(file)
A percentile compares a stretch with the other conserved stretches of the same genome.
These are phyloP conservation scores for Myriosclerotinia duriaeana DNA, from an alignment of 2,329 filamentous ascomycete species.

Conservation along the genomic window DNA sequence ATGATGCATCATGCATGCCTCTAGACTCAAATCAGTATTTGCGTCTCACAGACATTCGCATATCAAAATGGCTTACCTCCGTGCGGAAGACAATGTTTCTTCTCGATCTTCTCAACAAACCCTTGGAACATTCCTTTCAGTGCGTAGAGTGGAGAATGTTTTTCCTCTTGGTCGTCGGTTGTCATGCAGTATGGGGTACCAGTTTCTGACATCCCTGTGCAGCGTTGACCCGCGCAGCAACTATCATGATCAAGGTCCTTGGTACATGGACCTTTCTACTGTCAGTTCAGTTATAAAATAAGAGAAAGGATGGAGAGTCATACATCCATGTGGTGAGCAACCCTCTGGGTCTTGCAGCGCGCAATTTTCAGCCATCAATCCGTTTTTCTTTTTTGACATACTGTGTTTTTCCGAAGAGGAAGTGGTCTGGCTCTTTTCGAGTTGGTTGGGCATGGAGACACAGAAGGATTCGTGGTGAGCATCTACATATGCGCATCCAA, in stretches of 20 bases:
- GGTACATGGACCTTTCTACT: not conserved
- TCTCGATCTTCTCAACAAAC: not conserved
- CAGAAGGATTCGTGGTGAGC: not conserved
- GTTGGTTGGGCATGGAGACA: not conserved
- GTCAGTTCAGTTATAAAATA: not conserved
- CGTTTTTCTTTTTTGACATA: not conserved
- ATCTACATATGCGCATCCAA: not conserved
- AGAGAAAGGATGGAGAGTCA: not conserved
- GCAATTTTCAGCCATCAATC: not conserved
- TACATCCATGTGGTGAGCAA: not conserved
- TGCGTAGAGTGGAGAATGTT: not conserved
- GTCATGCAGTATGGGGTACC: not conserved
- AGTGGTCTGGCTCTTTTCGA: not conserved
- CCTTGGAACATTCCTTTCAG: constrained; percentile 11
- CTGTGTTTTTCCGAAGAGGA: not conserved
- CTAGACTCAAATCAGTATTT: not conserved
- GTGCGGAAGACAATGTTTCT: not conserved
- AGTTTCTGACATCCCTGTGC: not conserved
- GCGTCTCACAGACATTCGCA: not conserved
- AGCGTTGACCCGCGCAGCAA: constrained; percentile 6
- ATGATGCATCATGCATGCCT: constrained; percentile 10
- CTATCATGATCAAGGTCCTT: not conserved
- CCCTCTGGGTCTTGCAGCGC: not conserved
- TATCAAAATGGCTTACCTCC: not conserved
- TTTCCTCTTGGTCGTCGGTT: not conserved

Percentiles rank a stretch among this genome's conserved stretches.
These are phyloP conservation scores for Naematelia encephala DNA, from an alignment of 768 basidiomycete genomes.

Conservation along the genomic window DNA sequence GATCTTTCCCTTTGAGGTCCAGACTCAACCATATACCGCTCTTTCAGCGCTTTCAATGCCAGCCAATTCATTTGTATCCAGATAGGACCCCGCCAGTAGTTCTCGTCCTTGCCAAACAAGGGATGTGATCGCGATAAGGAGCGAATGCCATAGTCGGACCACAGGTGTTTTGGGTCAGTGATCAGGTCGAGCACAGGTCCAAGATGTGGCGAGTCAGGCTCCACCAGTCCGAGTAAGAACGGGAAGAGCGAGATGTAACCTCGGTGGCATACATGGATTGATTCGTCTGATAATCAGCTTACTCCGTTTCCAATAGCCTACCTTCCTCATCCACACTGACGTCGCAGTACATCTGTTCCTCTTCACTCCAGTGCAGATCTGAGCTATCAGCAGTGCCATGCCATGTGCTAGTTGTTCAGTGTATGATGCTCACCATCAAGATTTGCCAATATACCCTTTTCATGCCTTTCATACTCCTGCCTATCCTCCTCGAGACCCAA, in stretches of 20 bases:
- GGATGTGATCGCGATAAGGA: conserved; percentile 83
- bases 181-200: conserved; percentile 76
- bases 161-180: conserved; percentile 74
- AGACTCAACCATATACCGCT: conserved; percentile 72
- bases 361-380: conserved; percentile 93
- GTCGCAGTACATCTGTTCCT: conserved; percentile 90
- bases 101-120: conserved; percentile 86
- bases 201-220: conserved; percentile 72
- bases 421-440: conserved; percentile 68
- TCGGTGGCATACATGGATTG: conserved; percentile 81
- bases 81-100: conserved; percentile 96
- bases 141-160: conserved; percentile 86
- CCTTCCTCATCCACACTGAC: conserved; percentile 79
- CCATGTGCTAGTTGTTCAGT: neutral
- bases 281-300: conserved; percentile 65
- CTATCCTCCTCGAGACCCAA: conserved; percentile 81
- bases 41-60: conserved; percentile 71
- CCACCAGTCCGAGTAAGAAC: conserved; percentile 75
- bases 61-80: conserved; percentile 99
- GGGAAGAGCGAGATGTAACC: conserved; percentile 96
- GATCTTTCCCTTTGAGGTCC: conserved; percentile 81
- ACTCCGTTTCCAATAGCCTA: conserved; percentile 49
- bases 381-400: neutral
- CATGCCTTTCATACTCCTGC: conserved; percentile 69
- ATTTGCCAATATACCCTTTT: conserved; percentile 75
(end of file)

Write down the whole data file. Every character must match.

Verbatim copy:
A percentile compares a stretch with the other conserved stretches of the same genome.
These are phyloP conservation scores for Myriosclerotinia duriaeana DNA, from an alignment of 2,329 filamentous ascomycete species.

Conservation along the genomic window DNA sequence ATGATGCATCATGCATGCCTCTAGACTCAAATCAGTATTTGCGTCTCACAGACATTCGCATATCAAAATGGCTTACCTCCGTGCGGAAGACAATGTTTCTTCTCGATCTTCTCAACAAACCCTTGGAACATTCCTTTCAGTGCGTAGAGTGGAGAATGTTTTTCCTCTTGGTCGTCGGTTGTCATGCAGTATGGGGTACCAGTTTCTGACATCCCTGTGCAGCGTTGACCCGCGCAGCAACTATCATGATCAAGGTCCTTGGTACATGGACCTTTCTACTGTCAGTTCAGTTATAAAATAAGAGAAAGGATGGAGAGTCATACATCCATGTGGTGAGCAACCCTCTGGGTCTTGCAGCGCGCAATTTTCAGCCATCAATCCGTTTTTCTTTTTTGACATACTGTGTTTTTCCGAAGAGGAAGTGGTCTGGCTCTTTTCGAGTTGGTTGGGCATGGAGACACAGAAGGATTCGTGGTGAGCATCTACATATGCGCATCCAA, in stretches of 20 bases:
- GGTACATGGACCTTTCTACT: not conserved
- TCTCGATCTTCTCAACAAAC: not conserved
- CAGAAGGATTCGTGGTGAGC: not conserved
- GTTGGTTGGGCATGGAGACA: not conserved
- GTCAGTTCAGTTATAAAATA: not conserved
- CGTTTTTCTTTTTTGACATA: not conserved
- ATCTACATATGCGCATCCAA: not conserved
- AGAGAAAGGATGGAGAGTCA: not conserved
- GCAATTTTCAGCCATCAATC: not conserved
- TACATCCATGTGGTGAGCAA: not conserved
- TGCGTAGAGTGGAGAATGTT: not conserved
- GTCATGCAGTATGGGGTACC: not conserved
- AGTGGTCTGGCTCTTTTCGA: not conserved
- CCTTGGAACATTCCTTTCAG: constrained; percentile 11
- CTGTGTTTTTCCGAAGAGGA: not conserved
- CTAGACTCAAATCAGTATTT: not conserved
- GTGCGGAAGACAATGTTTCT: not conserved
- AGTTTCTGACATCCCTGTGC: not conserved
- GCGTCTCACAGACATTCGCA: not conserved
- AGCGTTGACCCGCGCAGCAA: constrained; percentile 6
- ATGATGCATCATGCATGCCT: constrained; percentile 10
- CTATCATGATCAAGGTCCTT: not conserved
- CCCTCTGGGTCTTGCAGCGC: not conserved
- TATCAAAATGGCTTACCTCC: not conserved
- TTTCCTCTTGGTCGTCGGTT: not conserved

Percentiles rank a stretch among this genome's conserved stretches.
These are phyloP conservation scores for Naematelia encephala DNA, from an alignment of 768 basidiomycete genomes.

Conservation along the genomic window DNA sequence GATCTTTCCCTTTGAGGTCCAGACTCAACCATATACCGCTCTTTCAGCGCTTTCAATGCCAGCCAATTCATTTGTATCCAGATAGGACCCCGCCAGTAGTTCTCGTCCTTGCCAAACAAGGGATGTGATCGCGATAAGGAGCGAATGCCATAGTCGGACCACAGGTGTTTTGGGTCAGTGATCAGGTCGAGCACAGGTCCAAGATGTGGCGAGTCAGGCTCCACCAGTCCGAGTAAGAACGGGAAGAGCGAGATGTAACCTCGGTGGCATACATGGATTGATTCGTCTGATAATCAGCTTACTCCGTTTCCAATAGCCTACCTTCCTCATCCACACTGACGTCGCAGTACATCTGTTCCTCTTCACTCCAGTGCAGATCTGAGCTATCAGCAGTGCCATGCCATGTGCTAGTTGTTCAGTGTATGATGCTCACCATCAAGATTTGCCAATATACCCTTTTCATGCCTTTCATACTCCTGCCTATCCTCCTCGAGACCCAA, in stretches of 20 bases:
- GGATGTGATCGCGATAAGGA: conserved; percentile 83
- bases 181-200: conserved; percentile 76
- bases 161-180: conserved; percentile 74
- AGACTCAACCATATACCGCT: conserved; percentile 72
- bases 361-380: conserved; percentile 93
- GTCGCAGTACATCTGTTCCT: conserved; percentile 90
- bases 101-120: conserved; percentile 86
- bases 201-220: conserved; percentile 72
- bases 421-440: conserved; percentile 68
- TCGGTGGCATACATGGATTG: conserved; percentile 81
- bases 81-100: conserved; percentile 96
- bases 141-160: conserved; percentile 86
- CCTTCCTCATCCACACTGAC: conserved; percentile 79
- CCATGTGCTAGTTGTTCAGT: neutral
- bases 281-300: conserved; percentile 65
- CTATCCTCCTCGAGACCCAA: conserved; percentile 81
- bases 41-60: conserved; percentile 71
- CCACCAGTCCGAGTAAGAAC: conserved; percentile 75
- bases 61-80: conserved; percentile 99
- GGGAAGAGCGAGATGTAACC: conserved; percentile 96
- GATCTTTCCCTTTGAGGTCC: conserved; percentile 81
- ACTCCGTTTCCAATAGCCTA: conserved; percentile 49
- bases 381-400: neutral
- CATGCCTTTCATACTCCTGC: conserved; percentile 69
- ATTTGCCAATATACCCTTTT: conserved; percentile 75